Bringing Awareness to Lupus

Alli Walsh, Social Media Strategist

Bringing Awareness to Lupus

An autoimmune disease that affects nearly 1.5 million Americans, lupus is more prevalent among women—90 percent of those diagnosed are females who first show symptoms during childbearing ages. Additionally, the disease is three times more likely to develop in African American women and two times more common in Asian American and Latina women.

Known in the medical community as the “great imitator”, this disease’s symptoms are also common in other illnesses, so the condition can be difficult to diagnose. Lyme disease, thyroid disease, blood disorders, fibromyalgia and rheumatoid arthritis are just some the diseases that lupus can mimic. And the symptoms can vary from person to person, come and go, or change completely over the course of the disease, making finding the cause even harder.

What it is.

Lupus is an autoimmune disease, meaning the body’s immune system attacks its own healthy tissues. Normally when the immune system detects a bacteria or virus, it creates antibodies to protect itself, but in the case of diseases like lupus, the immune system mistakenly identifies healthy tissues as bad and creates autoantibodies that fight against the body. These autoantibodies cause the inflammation and pain that lead to the symptoms of lupus.

How it feels.

So, what are the most common ways that lupus presents? The list of symptoms includes headaches, fever, anemia, hair loss, abnormal blood clotting, sensitivity to sun or natural light, swelling in hands and feet or around the eyes, painful or swollen joints, skin rash, and extreme fatigue. People experiencing symptoms like these and others can assist in their own diagnosis by keeping detailed, accurate records of how they feel and what they’re experiencing to share with their doctor.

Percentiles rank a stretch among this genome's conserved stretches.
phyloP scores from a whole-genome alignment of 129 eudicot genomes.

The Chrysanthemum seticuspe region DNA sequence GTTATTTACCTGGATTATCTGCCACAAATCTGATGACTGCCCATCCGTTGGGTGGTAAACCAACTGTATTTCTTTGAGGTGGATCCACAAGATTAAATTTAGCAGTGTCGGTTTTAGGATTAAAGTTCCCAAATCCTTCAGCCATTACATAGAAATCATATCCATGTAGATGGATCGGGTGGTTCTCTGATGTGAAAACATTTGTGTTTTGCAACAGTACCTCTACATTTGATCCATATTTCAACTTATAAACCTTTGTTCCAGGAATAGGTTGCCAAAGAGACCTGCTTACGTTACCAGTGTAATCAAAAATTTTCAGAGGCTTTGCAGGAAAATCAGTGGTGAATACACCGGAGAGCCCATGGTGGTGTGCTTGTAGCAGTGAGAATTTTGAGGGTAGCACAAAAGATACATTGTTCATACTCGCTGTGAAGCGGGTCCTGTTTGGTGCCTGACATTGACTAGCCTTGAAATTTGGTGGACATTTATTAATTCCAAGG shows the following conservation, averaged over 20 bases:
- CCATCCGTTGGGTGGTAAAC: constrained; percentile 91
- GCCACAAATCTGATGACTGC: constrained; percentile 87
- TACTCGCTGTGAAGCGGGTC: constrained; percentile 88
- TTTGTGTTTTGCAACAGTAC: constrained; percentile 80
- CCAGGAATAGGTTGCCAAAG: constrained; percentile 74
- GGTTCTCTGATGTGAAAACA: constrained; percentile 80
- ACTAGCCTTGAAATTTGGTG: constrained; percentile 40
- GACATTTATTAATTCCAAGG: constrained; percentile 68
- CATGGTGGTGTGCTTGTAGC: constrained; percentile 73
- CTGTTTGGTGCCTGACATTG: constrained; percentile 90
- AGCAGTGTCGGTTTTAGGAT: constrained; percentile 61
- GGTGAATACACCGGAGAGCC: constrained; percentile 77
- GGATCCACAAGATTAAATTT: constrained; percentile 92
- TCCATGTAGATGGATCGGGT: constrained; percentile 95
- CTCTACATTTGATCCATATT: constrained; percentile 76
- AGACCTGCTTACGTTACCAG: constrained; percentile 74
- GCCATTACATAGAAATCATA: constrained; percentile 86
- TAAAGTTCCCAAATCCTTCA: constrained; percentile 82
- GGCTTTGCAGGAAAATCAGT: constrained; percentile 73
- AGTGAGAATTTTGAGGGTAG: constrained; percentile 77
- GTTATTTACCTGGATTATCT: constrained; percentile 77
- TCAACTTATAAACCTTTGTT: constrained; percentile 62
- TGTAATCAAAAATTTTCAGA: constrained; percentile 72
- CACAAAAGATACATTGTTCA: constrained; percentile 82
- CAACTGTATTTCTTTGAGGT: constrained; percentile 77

How it’s diagnosed.

Unfortunately, there is no diagnostic test to identify this elusive disease. Doctors consider current symptoms, laboratory tests, a patient’s medical history and their family medical history to determine if symptoms are caused by lupus. While no single test result or symptom indicates lupus on its own, the case builds as several diagnostic criteria become apparent at the same time. The way the disease presents and the fact that it’s different for everyone means the diagnostic process can take time.

Treating lupus.

Usually, a rheumatologist treats patients with lupus, but other doctors may be needed, depending on the organs affected. Talking about specific needs and concerns will help determine the best medical team for each lupus patient, who may use a combination of many different medicines to get the disease under control. These drugs range from mild to strong, and include pharmaceuticals such as corticosteroids, antimalarials, immunosuppressives and anti-inflammatory drugs. Complementary treatments may alleviate pain, such as acupuncture, meditation, yoga, regular exercise and guided imagery.

Many drugs are currently under investigation for treating lupus . While there is no cure, it’s important to work closely with your doctor to set treatment goals that reduce symptoms and damage from the disease, to live a healthy life with good nutrition and physical activity, and to keep stress under control. Thanks to awareness brought to the disease by Lupus Awareness Month and other efforts, people diagnosed with lupus can go on to experience full, high-quality lives.

References:

  • "Lupus Facts and Statistics | National Resource Center on Lupus." Lupus Resource Center. Lupus Foundation of America, 24 Feb. 2017. Web. 20 May 2017.
  • "Who Gets Lupus." Who Gets Lupus | S.L.E. Lupus Foundation. N.p., n.d. Web. 20 May 2017.
  • "Common symptoms of lupus | National Resource Center on Lupus." Lupus Resource Center. Lupus Foundation of America, 01 May 2017. Web. 20 May 2017.
  • "How lupus is diagnosed: An overview | National Resource Center on Lupus." Lupus Resource Center. Lupus Foundation of America, 26 Apr. 2017. Web. 20 May 2017.
  • "Finding the treatment approach for you | National Resource Center on Lupus." Lupus Resource Center. Lupus Foundation of America, 28 Mar. 2017. Web. 20 May 2017.
  • "Complementary treatments for pain | National Resource Center on Lupus." Lupus Resource Center. Lupus Foundation of America, 03 Apr. 2017. Web. 20 May 2017.
  • "Treatments being studied for lupus | National Resource Center on Lupus." Lupus Resource Center. Lupus Foundation of America, 02 May 2017. Web. 20 May 2017.

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